Social Media in SAR Management: Getting The Word Out

Social Media in SAR Management: Getting The Word Out
Share designed by <a href="">Michael Rowe</a> from the <a href="">Noun Project</a>

I’ve been reading about “SMEM,” or Social Media in Emergency Management. It’s quite a buzz word, and there’s a LOT of talk on the internet about it. Our SAR team has had a few instances where it’s been useful, and I’ll talk about one context in this post.

Getting the Word Out

On a recent search we were looking for a missing person. The RCMP had put out a press release on their web site about his disappearance, but the local media had not noticed yet. Since this was an urban search, it would be useful for the public to know his description. While in the command truck, we posted a link to the press release on both Facebook and Twitter, and within 20 minutes the local radio was reporting it, and by the next day the information was in the newspaper.

Now what makes this a success story?

The key element of any piece of information is it’s veracity — is it true. On the internet, some information can become “viral” in that it spreads very quickly. News about a missing child is an example of this — in a recent case of a missing boy in BC it seemed that news of his disappearance was spreading across the country to places where he could not possibly have travelled to. What was troubling about that event was that the information that was being sent was not linked to a verifiable source — it did not have a citation.

As a SAR team, it’s not enough to post the information, you absolutely MUST link back to an authoritative source. Where the information came from is almost as important as the information itself. There are several reasons for this.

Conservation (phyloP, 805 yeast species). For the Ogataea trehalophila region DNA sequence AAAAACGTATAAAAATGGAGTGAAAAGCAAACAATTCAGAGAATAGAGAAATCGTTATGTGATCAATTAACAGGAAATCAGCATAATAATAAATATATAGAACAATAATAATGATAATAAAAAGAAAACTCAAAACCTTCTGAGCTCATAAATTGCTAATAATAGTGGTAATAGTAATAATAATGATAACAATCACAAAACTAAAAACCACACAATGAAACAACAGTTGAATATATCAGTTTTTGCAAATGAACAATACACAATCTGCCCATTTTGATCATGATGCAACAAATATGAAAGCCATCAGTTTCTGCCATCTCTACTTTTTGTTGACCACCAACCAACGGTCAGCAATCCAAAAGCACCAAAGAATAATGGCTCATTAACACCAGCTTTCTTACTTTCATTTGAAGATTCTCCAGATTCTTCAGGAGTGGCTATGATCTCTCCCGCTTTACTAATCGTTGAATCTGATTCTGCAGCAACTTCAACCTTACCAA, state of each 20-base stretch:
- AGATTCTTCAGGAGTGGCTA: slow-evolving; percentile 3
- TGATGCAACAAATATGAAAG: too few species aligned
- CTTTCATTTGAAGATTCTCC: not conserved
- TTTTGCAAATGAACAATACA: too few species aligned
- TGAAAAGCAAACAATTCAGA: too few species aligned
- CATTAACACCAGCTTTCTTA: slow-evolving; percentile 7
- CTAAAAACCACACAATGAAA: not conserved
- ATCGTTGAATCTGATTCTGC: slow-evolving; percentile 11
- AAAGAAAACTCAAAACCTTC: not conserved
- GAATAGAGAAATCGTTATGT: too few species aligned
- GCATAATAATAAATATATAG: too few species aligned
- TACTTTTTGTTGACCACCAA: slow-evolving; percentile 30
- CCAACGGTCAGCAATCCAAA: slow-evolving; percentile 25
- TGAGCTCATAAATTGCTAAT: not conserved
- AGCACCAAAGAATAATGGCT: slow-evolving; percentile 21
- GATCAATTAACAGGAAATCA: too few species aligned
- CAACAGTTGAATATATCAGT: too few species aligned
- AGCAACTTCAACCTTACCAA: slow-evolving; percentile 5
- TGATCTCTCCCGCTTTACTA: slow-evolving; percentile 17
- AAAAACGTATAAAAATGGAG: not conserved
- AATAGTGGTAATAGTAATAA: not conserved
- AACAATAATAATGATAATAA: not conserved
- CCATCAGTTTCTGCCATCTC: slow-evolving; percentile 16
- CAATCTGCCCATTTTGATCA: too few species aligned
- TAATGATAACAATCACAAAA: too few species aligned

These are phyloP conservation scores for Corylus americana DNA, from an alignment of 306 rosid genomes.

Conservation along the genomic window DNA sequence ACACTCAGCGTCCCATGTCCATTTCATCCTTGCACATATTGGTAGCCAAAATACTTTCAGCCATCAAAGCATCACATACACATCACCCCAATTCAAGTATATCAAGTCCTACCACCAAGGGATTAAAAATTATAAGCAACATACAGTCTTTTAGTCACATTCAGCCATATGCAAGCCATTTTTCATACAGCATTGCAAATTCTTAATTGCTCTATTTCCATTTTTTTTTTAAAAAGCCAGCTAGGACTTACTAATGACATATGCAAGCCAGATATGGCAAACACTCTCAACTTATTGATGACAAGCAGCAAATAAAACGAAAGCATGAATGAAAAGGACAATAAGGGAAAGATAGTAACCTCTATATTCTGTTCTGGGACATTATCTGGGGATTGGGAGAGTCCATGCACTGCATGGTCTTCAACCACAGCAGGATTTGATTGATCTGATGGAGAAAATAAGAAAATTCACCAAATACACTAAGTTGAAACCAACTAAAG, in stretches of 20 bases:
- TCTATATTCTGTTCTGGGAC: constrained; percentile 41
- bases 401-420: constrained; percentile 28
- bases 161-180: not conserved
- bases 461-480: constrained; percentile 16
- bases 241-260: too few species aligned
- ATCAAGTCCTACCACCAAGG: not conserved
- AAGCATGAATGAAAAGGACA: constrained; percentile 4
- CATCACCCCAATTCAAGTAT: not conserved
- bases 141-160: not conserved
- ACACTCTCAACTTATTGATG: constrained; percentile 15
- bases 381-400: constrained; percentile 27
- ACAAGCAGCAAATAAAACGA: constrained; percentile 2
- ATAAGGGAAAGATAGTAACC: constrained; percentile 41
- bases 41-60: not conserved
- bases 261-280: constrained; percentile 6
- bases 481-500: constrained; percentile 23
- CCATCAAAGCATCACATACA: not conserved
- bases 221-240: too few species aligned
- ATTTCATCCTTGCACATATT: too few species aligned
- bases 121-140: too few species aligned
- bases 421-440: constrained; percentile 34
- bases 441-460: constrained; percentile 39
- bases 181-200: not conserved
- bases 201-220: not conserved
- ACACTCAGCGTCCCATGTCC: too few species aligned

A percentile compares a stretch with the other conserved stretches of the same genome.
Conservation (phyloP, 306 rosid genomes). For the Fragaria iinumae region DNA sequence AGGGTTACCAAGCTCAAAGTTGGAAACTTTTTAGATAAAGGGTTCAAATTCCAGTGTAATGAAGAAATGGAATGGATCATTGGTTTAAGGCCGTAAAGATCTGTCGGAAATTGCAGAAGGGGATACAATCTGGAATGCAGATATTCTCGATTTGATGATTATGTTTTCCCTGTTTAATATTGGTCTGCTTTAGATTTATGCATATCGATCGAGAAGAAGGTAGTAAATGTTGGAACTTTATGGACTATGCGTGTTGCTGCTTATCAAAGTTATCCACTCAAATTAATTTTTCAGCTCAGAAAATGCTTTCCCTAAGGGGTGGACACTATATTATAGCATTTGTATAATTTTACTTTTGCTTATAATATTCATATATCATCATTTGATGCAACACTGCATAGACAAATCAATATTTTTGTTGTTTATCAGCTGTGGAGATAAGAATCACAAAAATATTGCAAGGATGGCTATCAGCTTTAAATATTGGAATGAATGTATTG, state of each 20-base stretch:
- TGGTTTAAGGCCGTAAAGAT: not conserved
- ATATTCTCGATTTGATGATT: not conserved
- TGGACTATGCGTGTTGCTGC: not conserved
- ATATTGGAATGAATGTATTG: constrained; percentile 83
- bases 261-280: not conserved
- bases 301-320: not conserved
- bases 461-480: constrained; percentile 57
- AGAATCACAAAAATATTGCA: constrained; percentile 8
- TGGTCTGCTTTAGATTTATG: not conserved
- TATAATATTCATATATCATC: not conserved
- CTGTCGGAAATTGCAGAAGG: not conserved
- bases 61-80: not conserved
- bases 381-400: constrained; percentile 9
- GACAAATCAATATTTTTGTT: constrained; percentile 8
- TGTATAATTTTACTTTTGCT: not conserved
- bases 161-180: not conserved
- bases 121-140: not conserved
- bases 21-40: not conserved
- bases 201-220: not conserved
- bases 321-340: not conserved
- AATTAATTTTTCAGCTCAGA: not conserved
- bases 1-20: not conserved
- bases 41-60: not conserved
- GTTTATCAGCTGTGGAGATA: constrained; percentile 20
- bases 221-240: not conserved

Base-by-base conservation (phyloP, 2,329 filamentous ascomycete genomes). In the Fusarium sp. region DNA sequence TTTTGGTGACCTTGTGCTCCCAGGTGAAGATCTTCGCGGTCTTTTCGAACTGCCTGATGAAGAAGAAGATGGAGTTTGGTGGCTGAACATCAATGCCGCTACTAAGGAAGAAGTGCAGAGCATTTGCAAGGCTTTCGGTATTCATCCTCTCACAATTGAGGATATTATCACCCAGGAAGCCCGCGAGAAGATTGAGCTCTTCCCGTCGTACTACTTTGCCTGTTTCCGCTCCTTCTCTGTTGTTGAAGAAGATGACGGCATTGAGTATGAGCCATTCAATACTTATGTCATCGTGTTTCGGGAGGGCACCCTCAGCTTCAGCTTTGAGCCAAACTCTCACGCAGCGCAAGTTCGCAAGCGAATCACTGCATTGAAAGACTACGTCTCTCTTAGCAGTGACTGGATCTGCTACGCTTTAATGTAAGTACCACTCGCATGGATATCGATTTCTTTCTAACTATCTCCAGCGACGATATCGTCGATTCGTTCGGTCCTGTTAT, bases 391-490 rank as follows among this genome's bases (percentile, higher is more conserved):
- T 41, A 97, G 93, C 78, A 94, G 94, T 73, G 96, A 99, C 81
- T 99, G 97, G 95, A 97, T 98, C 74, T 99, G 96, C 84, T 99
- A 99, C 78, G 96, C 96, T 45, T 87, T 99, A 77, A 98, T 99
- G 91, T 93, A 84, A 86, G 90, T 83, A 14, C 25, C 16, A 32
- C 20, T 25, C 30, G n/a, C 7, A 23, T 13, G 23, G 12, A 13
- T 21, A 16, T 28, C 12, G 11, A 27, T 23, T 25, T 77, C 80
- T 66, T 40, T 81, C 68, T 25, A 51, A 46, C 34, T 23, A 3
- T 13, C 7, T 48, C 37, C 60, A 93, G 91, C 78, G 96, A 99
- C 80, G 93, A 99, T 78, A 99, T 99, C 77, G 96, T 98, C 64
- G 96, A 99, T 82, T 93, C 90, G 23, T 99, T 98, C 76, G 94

Linking to the Source

In the case of the missing man, our team posted that the RCMP had requested us to look for a missing person, and we included the link to the RCMP web site where the press release was posted. We resisted the urge to copy the information wholesale to our own web site, which would have driven traffic there and possibly increased the profile of the SAR team, but at the expense of clarity and veracity.

The reasons for insisting on posting the link to the authoritative source are:

  1. People receiving the tweet or Facebook update could easily verify the information by the link back to the original.
  2. There was no possibility of error introduced by transcription, or typos.
  3. If any of the information changed, it could be changed by the authorities responsible. Updates to the original release often lag of there are many locations that need to be updated.
  4. If any tips come in they should go straight to the police, not the SAR team. The possibility that the information could go “viral” could swamp the team’s email and twitter with tips. The police are better suited to deal with this.
  5. Responsibility for the disseminating the information clearly lies with the police.

Information disseminated by a SAR team sometimes has the appearance of coming from an authority, but in BC we derive our authority from the police of jurisdiction. SAR teams have no authority to perform searches or release information without being directed by the police, fire department, ambulance service, or coroner’s office.

In particular, any releases of information identifying the subject should be clearly labelled as originating from the relevant authority, and should whenever possible link back to the originating request on the authority’s web site.

No SAR team should request that people look for information on their web site, Twitter or Facebook account; that is not SAR’s responsibility.

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